Legal Question... about safari

Discussion in 'iPod touch' started by emanuelme, Nov 24, 2008.

  1. emanuelme

    emanuelme New Member

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    So for those of you old enough to remember the good old microsoft days in the 90's with windows 95, 98 and then xp / windows me etc... here's a question...

    microsoft used to bundle IE with windows without an option to delete it and it was considered illegal because it did not allow competition... why is it that apple can get away with only allowing safari? I really dont want apple bashing in this thread... i'm asking it purely as a legal question... considering it is an OS, why is it that they can limit the browsers, etc?

    thanks.
  2. Jarlath

    Jarlath Retired Moderator

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    The reason Apple gets away with it is because the current United States government has bigger fish to fry than one technology company with the current low-intensity conflicts overseas as well as an economic meltdown and possible energy crisis. And unlike Microsoft, iPods only come with one operating system because they're manufactured by one company, whereas PCs of the time had come with multiple operating systems up until Microsoft started throwing their weight around, AND IE didn't come bundled with Windows until Netscape Navigator 3 had become popular... at which point Microsoft started including Internet Explorer 4 as 'part' of the operating system and killed Netscape's business.

    The iPod is different in that Apple manufactures the whole product, and because there's never EVER been anyone else who's really been allowed to produce software for the iPod save under Apple's aegis, as they controlled the hardware and operating system absolutely. There was never a market to run software on the iPod until the Touch showed up, except under Apple's strict limits with iPod games. The only reason jailbreak applications exist is because the iPod Touch has a full operating system on it, and now Apple's taking advantage of that sudden market to extend their business over to the App Store for the iPod as well... and the SDK rules explicitly forbid anyone accessing frameworks that Apple has restricted. Unlike the IE case, which was only a subset of the whole Microsoft monopoly judgement, there were no other businesses competing with Apple to run programs on the iPod that Apple forced out of business, and the iPod was never out of Apple's control.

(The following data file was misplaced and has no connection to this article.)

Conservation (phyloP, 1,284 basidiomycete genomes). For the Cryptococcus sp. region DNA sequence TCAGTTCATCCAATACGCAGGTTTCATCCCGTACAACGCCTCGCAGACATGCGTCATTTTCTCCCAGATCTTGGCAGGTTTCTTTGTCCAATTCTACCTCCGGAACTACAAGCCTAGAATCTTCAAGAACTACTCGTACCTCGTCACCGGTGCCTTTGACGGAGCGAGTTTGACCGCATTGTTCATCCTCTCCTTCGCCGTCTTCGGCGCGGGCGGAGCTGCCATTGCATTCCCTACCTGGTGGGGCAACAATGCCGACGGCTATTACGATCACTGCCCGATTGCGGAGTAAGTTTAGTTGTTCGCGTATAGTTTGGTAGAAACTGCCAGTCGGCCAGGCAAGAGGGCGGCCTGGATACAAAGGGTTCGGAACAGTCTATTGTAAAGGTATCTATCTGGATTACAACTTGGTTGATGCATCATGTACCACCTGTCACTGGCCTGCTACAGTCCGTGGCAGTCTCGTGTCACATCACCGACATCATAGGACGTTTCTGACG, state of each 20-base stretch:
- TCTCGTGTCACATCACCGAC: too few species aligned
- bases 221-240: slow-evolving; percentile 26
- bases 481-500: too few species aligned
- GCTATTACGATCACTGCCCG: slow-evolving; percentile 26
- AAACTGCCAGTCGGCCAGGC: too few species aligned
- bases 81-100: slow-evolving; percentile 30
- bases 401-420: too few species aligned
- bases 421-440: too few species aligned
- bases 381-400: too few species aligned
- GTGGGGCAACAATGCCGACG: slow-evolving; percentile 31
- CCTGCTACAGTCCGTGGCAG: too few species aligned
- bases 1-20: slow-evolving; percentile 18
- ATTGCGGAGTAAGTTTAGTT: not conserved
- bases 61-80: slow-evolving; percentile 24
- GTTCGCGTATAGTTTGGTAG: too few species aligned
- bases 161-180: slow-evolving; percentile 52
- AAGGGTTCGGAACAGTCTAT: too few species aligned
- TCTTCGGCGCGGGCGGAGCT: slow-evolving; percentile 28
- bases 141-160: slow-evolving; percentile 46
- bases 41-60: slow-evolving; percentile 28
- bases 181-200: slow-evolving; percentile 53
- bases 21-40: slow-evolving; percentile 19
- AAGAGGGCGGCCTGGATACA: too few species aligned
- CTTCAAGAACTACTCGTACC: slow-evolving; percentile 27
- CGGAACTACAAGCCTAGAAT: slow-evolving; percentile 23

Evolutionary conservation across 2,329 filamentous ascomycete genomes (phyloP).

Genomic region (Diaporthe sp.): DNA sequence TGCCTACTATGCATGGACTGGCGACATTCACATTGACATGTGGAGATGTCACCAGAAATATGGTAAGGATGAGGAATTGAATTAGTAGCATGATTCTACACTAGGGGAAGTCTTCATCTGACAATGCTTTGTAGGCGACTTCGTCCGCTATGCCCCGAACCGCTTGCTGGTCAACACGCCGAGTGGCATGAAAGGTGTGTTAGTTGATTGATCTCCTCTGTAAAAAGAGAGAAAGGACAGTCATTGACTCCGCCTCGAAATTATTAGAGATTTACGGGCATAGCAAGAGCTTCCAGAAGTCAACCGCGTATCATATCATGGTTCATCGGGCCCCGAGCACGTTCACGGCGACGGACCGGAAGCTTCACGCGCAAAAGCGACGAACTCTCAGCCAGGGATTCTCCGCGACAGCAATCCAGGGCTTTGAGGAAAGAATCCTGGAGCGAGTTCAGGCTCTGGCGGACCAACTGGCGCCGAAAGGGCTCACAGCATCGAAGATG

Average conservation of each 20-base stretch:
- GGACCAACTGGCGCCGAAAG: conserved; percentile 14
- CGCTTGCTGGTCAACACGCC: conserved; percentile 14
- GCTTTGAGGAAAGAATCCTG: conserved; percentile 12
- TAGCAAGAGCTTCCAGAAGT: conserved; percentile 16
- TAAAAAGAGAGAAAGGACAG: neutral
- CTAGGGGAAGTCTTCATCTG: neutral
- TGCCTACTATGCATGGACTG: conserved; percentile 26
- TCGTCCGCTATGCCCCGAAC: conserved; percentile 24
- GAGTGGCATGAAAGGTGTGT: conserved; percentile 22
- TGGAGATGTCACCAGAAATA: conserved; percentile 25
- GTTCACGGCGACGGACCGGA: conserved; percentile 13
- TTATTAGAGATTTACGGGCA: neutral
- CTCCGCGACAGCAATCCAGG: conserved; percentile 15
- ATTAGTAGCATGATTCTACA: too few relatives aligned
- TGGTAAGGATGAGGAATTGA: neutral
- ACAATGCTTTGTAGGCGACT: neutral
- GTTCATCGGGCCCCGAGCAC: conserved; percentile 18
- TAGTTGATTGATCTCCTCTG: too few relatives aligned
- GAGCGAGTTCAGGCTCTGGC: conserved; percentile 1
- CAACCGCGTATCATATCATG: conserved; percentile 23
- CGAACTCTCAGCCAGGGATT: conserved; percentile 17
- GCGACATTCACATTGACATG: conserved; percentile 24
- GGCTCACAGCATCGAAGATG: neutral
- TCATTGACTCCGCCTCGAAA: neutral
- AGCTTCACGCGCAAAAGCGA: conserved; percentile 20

3. Ryan

    Ryan Well-Known Member

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    ^ best answer ive ever seen.


    Apple has control over their device, its up to them what they want to allow on it.
  4. SumDaii

    SumDaii Active Member

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    WOW, well nuff said...

    although i would hurt my eyes reading that novel!

    lol
  5. Jarlath

    Jarlath Retired Moderator

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    Just remember that Microsoft Internet Explorer used to be NCSA Mosaic and was originally sold separately as part of the Microsoft Plus package for Windows 95. After Netscape proved popular and that a market existed for web browsers (at that time, people were actually willing to pay good money for a graphical web experience), Microsoft struck back at the existing browser market by bundling with Windows 95 OSR 1, and then IE3 came with OSR2, before Windows 98 came out with IE 4. That killed the browser sales of Netscape at the time, and they never recovered from it... and Opera, years later, never really got their 'business' of selling the browser off the ground either because IE was installed and then integrated into the Windows OS. This sort of action was targetable under the monopolization rules, which combined with the permissive Clinton administration, let Federal prosecutors target Microsoft (who had an effective hegemony over the consumer OS, office software, and other markets) and encouraged European businesses to do the same thing through the EC.

    This is definitely not the case with Apple - yes, they control everything on the iPod, but they're not the only maker of music players out there, nor are customers restricted to buying music only from iTunes. Nor have they sued Creative to stop marketing music players or done anything that would technically violate the antitrust rules in the way Microsoft was accused of (and convicted of) doing. There's no way to compare the two cases, any more than one can sue Sony for not offering third-party web browsers on the PSP/PS3, or hitting Nintendo up with a lawsuit for not allowing the Wii to play DVD discs.

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